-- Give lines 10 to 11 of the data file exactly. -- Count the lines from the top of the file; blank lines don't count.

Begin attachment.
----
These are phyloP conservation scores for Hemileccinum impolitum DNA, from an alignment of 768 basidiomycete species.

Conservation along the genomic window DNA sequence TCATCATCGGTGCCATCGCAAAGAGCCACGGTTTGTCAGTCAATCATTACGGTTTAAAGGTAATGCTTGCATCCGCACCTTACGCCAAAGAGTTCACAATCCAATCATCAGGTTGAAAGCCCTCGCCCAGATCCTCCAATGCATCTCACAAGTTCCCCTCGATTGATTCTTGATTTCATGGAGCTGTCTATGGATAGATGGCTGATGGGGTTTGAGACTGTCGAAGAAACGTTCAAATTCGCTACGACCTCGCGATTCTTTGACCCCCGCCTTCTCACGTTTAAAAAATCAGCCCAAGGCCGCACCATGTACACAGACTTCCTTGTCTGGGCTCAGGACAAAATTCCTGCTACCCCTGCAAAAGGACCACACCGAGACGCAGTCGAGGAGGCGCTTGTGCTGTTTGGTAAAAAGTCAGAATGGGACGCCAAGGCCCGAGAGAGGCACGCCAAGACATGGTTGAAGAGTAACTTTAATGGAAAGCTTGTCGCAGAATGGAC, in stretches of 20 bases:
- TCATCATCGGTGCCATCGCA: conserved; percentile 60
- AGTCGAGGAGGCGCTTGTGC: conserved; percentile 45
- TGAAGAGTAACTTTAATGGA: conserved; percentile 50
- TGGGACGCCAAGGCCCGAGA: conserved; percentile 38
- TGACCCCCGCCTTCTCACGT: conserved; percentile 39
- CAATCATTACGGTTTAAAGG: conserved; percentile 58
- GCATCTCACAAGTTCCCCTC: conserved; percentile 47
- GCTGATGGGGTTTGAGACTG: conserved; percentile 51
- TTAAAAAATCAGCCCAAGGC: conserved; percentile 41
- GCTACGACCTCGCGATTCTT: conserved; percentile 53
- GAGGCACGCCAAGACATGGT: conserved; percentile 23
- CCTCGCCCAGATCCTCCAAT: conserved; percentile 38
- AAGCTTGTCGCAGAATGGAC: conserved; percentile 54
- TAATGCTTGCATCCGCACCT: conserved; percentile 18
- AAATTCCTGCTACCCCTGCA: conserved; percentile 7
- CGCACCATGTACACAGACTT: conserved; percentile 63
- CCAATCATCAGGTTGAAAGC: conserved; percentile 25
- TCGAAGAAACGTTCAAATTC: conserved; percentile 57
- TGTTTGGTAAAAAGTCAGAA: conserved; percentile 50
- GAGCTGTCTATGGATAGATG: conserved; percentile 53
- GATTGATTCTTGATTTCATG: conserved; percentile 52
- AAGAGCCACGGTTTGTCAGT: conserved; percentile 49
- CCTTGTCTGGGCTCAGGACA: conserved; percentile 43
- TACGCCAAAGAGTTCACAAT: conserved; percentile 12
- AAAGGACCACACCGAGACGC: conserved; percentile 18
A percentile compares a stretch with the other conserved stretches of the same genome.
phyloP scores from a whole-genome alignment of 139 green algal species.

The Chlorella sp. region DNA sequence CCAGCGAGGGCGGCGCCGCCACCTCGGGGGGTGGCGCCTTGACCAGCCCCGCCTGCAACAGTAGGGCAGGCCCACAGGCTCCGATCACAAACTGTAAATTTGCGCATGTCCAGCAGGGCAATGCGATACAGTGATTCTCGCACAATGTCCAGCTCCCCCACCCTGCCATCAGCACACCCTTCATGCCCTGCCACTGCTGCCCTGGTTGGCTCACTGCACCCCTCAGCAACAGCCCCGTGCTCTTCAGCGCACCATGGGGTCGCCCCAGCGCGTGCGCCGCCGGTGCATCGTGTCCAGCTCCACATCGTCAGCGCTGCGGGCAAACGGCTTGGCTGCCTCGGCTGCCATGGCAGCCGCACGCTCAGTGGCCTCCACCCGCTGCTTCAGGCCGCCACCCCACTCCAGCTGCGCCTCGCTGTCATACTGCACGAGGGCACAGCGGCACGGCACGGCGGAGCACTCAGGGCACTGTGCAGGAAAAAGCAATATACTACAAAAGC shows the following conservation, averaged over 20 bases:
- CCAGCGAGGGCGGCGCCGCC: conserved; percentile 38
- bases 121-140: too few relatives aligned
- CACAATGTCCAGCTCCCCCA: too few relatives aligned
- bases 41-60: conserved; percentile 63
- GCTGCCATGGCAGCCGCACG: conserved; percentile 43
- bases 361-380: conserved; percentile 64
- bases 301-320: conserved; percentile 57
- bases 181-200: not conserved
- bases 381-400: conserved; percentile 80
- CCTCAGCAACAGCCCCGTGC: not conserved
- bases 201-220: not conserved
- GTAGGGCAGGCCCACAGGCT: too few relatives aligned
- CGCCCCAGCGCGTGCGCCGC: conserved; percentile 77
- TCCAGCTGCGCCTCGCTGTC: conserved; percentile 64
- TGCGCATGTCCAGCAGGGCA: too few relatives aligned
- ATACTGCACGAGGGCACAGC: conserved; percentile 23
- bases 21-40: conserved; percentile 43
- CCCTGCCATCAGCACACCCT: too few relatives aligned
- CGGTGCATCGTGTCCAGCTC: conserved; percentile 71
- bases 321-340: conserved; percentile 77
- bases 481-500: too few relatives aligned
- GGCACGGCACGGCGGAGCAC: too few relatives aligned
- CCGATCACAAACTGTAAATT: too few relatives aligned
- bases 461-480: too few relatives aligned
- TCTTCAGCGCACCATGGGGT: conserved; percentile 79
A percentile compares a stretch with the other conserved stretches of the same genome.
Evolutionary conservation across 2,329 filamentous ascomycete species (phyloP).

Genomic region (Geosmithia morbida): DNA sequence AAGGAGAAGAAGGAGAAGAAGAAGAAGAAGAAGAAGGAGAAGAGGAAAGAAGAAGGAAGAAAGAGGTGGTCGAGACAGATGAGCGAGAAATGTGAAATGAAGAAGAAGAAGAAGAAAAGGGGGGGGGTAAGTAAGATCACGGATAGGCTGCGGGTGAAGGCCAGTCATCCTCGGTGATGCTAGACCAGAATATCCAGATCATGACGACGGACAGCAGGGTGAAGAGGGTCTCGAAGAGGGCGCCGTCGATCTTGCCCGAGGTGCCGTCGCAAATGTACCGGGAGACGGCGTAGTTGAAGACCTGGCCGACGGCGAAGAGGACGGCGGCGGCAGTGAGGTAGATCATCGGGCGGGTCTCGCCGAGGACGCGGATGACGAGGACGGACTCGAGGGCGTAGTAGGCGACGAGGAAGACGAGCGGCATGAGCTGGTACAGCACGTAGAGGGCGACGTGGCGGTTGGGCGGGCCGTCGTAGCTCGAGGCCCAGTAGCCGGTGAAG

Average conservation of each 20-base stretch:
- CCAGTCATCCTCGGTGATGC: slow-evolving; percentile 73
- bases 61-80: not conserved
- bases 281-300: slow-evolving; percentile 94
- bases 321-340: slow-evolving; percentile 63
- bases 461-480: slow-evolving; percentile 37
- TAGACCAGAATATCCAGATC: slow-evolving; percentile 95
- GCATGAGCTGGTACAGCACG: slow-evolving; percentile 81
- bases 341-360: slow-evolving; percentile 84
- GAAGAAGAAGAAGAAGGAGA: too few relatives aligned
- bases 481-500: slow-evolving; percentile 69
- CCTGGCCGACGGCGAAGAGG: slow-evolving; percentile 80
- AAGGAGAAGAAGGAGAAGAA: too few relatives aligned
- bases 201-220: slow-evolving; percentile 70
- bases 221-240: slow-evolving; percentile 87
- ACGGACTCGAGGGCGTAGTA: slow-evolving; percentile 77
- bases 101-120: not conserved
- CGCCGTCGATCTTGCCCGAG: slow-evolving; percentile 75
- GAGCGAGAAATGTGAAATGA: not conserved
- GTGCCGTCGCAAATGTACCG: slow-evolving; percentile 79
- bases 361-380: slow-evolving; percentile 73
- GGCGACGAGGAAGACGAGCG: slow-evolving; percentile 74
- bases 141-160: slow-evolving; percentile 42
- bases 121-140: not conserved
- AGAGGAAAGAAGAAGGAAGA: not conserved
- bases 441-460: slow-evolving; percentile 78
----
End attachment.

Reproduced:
- GCTGATGGGGTTTGAGACTG: conserved; percentile 51
- TTAAAAAATCAGCCCAAGGC: conserved; percentile 41